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Raise the red standard (3)

By Liao Danlin (Global Times)

10:44, January 08, 2013

"The question for us is where and how to find the balance to make the combination of Chinese and Western beautiful and on-the-point," said Zhou.

Red Lantern tells a story of women in the 1920s. Unlike other educated young women in China who are able to pursue their own happiness, Songlian is pushed into becoming an rich businessman's fourth wife. The sad marriage and the dysfunctional relationships that degenerate in this house eventually lead to a dramatic and tragic end.

"There is a Peking Opera performer, educated students, and a number of representative characters in the story. It is a time when old and new [cultures] clash and that's where the drama and music lie," said Zhou.

Red Lantern tries to find a modern way to present traditional Chinese musical elements and combine the styles in a way that fits into the audiences' general understanding of musicals.

The writer of the musical's libretto, Peng Feng, is also a professor from Peking University. He finds the story different from most musicals Chinese audiences are familiar with. "It is not romantic. It's a bit dark and complicated," Peng said.

His first priority was to lay out the structure of the music portions of the script, considering how many songs were needed, how long each should be and in what form: solo, duet or chorus.

The story itself and the characters belong to last century, but the complex power of the relationships engulfing each character is comparable to people's lives today. The mix of conflicts in a time of transition and an unchanging human nature help to build strong connections with today's audience.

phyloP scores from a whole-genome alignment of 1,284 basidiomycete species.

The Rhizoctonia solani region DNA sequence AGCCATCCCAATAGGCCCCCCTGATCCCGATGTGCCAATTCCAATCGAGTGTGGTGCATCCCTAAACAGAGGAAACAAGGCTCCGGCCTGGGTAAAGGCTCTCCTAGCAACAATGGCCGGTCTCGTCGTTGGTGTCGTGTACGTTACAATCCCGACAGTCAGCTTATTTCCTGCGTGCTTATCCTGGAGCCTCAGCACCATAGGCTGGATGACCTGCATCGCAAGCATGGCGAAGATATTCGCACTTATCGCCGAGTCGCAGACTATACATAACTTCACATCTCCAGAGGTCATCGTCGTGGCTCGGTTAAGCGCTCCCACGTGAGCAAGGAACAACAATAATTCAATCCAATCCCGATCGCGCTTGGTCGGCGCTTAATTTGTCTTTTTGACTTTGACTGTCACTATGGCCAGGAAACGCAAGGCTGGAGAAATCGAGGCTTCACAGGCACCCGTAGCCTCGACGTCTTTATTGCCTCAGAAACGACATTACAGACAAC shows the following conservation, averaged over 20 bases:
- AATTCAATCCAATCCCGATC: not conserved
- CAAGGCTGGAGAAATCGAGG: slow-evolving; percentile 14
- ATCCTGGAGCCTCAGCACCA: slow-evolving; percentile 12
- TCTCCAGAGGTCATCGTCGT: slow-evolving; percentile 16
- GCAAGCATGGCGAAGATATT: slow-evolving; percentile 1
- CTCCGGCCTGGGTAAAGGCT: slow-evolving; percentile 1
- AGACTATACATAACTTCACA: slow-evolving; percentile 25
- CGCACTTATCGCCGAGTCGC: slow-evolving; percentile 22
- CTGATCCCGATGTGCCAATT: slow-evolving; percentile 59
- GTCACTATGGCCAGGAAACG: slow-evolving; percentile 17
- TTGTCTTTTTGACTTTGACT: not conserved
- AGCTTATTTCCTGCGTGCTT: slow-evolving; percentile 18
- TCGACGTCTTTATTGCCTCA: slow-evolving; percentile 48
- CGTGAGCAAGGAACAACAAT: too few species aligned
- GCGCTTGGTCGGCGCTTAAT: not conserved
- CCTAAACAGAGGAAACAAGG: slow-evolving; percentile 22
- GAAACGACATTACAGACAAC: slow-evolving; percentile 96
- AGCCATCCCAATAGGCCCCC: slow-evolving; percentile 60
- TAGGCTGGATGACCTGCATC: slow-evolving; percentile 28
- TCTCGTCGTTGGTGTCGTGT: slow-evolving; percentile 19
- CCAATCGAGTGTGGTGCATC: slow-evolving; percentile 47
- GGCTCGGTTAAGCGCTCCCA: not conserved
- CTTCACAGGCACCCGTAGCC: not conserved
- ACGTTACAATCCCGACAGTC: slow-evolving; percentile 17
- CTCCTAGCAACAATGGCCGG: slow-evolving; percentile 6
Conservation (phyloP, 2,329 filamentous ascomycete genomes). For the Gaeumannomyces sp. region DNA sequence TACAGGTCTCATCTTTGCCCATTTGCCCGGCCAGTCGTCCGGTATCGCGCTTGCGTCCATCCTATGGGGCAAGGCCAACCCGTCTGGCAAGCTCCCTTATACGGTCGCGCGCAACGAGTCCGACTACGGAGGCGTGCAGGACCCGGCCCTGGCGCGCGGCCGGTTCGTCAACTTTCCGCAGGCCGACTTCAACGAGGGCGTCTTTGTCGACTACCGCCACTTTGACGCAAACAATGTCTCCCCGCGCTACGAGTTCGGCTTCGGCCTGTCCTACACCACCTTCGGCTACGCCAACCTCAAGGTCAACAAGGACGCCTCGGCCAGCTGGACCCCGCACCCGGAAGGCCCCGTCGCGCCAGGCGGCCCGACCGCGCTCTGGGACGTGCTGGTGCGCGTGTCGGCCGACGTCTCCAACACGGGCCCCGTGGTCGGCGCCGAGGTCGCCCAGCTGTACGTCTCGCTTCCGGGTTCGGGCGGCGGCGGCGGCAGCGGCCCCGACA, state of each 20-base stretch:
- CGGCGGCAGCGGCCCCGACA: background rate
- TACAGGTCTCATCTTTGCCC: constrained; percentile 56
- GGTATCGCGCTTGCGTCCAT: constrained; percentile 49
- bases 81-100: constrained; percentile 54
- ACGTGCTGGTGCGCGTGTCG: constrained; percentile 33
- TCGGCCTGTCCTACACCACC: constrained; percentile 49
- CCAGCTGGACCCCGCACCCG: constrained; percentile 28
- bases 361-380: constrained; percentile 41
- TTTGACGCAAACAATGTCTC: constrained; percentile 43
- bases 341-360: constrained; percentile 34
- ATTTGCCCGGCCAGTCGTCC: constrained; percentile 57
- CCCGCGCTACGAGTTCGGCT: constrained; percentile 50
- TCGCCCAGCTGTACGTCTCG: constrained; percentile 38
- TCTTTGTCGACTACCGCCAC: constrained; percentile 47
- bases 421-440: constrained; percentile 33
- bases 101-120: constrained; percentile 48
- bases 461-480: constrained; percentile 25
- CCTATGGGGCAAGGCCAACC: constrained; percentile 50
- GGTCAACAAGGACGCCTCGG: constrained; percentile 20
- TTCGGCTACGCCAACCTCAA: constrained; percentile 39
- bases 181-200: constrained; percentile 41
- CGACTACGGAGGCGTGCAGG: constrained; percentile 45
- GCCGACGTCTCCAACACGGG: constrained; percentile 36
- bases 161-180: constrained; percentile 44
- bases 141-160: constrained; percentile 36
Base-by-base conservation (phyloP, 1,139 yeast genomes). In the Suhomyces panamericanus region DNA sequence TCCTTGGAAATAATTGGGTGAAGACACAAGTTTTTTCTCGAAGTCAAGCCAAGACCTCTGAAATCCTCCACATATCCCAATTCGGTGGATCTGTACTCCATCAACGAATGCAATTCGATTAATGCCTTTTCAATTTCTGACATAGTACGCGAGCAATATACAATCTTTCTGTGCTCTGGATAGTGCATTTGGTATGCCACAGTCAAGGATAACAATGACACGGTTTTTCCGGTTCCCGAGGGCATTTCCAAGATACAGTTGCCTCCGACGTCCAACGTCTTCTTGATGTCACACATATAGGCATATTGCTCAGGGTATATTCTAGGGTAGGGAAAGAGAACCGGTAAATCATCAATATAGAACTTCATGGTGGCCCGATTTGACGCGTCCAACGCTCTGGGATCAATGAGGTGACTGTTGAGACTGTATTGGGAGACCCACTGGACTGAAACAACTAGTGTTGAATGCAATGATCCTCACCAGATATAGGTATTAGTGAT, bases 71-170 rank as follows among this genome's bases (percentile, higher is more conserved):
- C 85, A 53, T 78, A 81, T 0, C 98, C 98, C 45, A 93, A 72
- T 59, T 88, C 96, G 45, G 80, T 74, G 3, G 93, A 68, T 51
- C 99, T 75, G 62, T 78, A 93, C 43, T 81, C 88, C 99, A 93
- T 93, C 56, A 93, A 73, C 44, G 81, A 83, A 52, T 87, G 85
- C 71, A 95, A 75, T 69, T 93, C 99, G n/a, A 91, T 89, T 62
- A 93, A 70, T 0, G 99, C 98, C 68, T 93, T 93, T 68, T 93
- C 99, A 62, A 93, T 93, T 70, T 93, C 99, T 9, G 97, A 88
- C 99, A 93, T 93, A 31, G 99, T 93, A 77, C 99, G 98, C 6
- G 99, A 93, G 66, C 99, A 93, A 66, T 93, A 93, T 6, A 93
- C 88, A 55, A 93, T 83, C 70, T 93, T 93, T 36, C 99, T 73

Academia and the market

Musicals anywhere still play to a relatively niche market. Tickets are generally expensive, and the number of talented professionals is limited. These factors, currently magnified here in China, are obstacles to the development of Chinese musicals.

On the bright side, the Chinese versions of Cats and Mamma Mia! may not be original creations, but they do bring the audience to the theater and present the art form in all its splendor.

The creative team of Red Lantern includes scholars who have experience in the industry. As the director, Zhou told the Global Times she only invites professionals: they not only perform but also teach. "How should we make our studies valuable? It should not only be conferences one after another," said Zhou. She hopes production and research can work together to change the situation of Chinese musicals.

Peng's suggestion is to go small and big at the same time. Low and middle-budget experimental productions help to gain experience and solve problems. Also, only after the development of a large number of high-quality shows with "legs" - that is, they attract audiences for extended runs - will musicals qualify as a domestic industry.

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